How can I evaluate my skills when related to monetary increases?
Do the skills I've gained since starting add significant value to my global value?
That's the pithy answer. The skills you cite are awfully granular and subject to change and very much subject to interpretation.
There are a few occasions where it's known that a very specific skill (usually with an accreditation) is worth a specific known amount of money, because there are very critical and long lasting business drivers that force a certain value to be put on that skill set. A quintessential example is actuaries - who take a series of exams and get an accreditation - there is nearly always a salary bump at each stage and a big bump on final accreditation - it's well known and well understood - largely because the skills are EXTEREMELY high demand and the population capable and willing to learn them is quite finite. And the job is tied to a specific type of industry, and the people doing that job can easily transfer from company to company - so in many ways, it's a commodity.
That's the exception more than the rule. In tech world, skills like you mention are very fluid they are tied to:
- how much does this business need you to have them?
- how hard is it to find someone else with this skill?
- what goes wrong if you don't have the skill?
- how do you rate in productivity compared to others (because of this skill set or otherwise?)
Businesses tend not to tie their ratings of employees too tightly to any specific skill set. They want to be able to review and rank employees in a way that transcends changing technology and changing processes - and most companies want to be able to expect that you'll continue to learn and grow your skill set as part of your job.
Chances are good that they have a vision of an ideal employee at your rank that includes a bundle of capabilities and some general ideas of efficiency. When they figure out raises and promotions, they will look to see who is amazing, good, or bad at their jobs and try to divide the money and the ratings accordingly. Usually...
- Amazing = does everything within the deadlines or faster. With very few mistakes. Finds new and better ways to do things that result in being faster, of higher quality or of bigger scope with less work.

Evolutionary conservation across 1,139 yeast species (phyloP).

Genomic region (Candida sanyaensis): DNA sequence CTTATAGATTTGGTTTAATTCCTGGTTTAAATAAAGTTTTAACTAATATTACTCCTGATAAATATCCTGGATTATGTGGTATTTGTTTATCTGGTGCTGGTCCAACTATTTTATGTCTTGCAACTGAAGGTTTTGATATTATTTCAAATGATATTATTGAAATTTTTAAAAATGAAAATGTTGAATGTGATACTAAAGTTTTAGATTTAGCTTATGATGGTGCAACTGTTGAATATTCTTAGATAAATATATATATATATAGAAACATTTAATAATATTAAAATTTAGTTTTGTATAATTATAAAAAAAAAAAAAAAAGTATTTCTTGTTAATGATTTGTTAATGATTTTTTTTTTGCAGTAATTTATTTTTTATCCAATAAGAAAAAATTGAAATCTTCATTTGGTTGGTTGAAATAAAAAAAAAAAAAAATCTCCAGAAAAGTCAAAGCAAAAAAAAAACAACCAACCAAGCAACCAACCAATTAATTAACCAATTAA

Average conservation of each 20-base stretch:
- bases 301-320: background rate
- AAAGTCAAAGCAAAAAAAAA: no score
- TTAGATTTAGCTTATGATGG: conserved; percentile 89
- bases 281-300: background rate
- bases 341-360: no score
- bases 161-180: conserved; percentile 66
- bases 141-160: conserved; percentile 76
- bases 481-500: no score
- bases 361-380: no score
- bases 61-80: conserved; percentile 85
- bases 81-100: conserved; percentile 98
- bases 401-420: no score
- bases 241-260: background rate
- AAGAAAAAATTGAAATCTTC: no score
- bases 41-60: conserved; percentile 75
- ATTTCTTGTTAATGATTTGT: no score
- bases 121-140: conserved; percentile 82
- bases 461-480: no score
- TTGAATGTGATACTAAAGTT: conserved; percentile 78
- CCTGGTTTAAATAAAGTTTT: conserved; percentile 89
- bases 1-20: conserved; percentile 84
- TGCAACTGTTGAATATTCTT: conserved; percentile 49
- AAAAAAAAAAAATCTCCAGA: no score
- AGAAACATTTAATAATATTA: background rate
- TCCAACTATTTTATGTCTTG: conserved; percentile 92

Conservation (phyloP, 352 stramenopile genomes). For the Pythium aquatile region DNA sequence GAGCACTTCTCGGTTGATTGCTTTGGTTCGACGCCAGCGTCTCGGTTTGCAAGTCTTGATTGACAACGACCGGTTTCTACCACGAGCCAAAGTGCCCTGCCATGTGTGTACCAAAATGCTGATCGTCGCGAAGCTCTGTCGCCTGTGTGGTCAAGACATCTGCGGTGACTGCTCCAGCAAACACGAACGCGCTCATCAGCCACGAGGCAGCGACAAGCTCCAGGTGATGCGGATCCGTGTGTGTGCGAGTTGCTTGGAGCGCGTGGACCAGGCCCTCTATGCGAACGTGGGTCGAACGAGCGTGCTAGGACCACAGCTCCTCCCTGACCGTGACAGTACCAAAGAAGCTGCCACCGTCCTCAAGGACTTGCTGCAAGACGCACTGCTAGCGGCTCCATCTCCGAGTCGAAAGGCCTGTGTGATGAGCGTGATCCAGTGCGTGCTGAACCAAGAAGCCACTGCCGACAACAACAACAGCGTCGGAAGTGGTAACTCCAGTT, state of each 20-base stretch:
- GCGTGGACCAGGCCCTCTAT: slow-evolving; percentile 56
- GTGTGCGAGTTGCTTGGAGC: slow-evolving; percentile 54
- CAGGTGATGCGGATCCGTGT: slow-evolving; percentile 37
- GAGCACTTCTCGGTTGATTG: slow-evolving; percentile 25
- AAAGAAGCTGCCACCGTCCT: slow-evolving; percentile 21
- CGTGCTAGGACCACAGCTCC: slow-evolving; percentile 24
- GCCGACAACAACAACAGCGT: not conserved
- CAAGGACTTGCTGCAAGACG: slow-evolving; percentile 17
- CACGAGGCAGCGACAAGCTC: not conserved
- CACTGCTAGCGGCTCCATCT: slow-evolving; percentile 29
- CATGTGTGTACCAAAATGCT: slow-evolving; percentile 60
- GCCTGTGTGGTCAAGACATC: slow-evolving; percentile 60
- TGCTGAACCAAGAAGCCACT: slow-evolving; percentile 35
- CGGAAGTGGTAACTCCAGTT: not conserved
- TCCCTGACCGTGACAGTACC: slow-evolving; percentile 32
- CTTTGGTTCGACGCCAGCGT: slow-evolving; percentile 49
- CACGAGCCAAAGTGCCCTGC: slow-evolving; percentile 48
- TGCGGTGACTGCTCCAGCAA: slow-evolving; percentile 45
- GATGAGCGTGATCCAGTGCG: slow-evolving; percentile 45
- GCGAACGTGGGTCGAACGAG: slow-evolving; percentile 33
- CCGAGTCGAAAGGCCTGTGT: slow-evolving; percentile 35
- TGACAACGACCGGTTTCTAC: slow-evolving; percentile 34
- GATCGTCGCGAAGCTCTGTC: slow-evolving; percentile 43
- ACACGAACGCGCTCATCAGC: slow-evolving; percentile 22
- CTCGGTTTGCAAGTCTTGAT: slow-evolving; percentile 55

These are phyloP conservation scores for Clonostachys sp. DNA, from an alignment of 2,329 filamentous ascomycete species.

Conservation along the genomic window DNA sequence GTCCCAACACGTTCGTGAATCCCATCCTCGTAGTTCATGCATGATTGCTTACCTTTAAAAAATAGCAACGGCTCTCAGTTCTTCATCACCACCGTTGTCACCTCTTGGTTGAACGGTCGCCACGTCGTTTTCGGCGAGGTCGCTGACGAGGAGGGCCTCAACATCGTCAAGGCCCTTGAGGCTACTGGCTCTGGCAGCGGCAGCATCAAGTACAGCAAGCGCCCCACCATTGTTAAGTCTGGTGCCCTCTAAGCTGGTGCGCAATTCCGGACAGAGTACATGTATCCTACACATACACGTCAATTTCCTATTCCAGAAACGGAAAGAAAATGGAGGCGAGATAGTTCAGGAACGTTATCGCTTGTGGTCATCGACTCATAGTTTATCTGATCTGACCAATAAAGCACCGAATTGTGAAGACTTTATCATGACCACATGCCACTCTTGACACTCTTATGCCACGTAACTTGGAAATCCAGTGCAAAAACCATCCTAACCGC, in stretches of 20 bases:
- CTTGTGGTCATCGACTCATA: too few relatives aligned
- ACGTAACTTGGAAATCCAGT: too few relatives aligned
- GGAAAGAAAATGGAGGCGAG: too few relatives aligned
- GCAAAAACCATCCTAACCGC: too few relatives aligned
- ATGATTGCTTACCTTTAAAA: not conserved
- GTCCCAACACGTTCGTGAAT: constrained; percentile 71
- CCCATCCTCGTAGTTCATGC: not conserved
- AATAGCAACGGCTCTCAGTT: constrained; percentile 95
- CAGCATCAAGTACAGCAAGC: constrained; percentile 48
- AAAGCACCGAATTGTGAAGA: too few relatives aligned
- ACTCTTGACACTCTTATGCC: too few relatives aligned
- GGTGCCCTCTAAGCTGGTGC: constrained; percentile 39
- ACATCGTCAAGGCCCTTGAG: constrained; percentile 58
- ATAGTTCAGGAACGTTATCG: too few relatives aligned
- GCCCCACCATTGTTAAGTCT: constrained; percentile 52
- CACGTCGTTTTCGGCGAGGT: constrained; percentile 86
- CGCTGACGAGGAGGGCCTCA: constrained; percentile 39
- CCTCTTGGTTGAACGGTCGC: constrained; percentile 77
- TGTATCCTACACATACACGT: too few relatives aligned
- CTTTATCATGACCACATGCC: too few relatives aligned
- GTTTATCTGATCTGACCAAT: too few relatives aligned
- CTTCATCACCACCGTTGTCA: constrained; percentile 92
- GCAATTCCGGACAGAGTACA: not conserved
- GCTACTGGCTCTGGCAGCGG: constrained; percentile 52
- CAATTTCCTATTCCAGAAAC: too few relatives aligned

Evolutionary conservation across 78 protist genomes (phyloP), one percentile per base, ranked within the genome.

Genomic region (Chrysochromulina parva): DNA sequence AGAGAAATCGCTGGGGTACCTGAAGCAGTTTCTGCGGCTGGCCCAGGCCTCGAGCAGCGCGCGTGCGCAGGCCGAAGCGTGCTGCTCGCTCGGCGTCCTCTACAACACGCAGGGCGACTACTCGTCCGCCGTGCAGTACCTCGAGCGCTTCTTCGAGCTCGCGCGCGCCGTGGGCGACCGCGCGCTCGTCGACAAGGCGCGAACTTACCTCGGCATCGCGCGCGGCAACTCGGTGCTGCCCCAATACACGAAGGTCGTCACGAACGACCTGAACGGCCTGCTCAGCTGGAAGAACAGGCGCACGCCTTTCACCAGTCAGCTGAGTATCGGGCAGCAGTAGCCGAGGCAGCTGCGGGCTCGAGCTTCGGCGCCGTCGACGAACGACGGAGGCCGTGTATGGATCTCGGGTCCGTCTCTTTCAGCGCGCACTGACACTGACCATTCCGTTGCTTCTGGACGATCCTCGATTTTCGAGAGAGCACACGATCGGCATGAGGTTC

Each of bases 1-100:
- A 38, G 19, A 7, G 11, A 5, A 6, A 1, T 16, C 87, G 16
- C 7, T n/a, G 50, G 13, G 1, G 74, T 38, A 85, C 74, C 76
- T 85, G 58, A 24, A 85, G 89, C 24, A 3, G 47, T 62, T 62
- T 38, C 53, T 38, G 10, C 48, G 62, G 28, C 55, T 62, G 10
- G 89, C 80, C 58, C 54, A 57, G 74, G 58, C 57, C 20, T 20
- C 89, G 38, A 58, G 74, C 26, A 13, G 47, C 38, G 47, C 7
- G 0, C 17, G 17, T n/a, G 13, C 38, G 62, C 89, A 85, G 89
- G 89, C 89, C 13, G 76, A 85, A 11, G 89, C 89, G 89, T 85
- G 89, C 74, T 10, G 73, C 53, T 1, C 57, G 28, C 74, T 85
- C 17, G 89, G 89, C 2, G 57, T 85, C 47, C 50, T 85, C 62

- Good = gets the job done, usually on time, usually with a minimum of errors. May find better ways to do things, but that's not a typical behavior pattern.
- Not good = high in errors, or slow in output, or takes lots of time from others to do what others can do with less help.
How that plays out depends on the job.
Note that skills are just one factor in productivity - working well with others, taking direction from management, applying skills effectively, using good judgement - all these things contribute and can help with getting a good or bad rating.
If the skills you cite (and the work you do) get you into the Amazing range, then you can expect that you'll get a better bonus, or a raise, or even a promotion (or at least you deserve one!). How much better? Within the company, that depends on how much they can give you and how much they are inclined to give you. That's two different values:
how much they can give you - is limited by budget - if the company isn't profitable, they are not in a good position to give raises, promotions or bonuses. Even a great employee will get lousy money in a bad fiscal year.
how much they want to give you - is usually how much they value your role. The same job can have a very different value across companies. In a firm that has mission critical needs for what you do, retaining you and your knowledge of the business may be seen as incredibly important, and when raises and bonuses are considered, your role gets a big percentage of the pool. In a firm that sees that there is no career growth for a role like yours, they may intentionally limit the money budgeted for recognition of your work, because they don't value retaining you. The same exact skills and job can be valued or not valued depending on the company. Even two companies in the same business may see the value of a given role differently depending on their business strategy.
Also be aware that pure pay may not be the only way you are rewarded. If a company sees you as someone who likes learning, and who will step up and use that learning to the benefit of the company, there may be other perks - like educational benefits, mentorship and good growth opportunities. These things eventually translate into additional money, but the payoff can take years.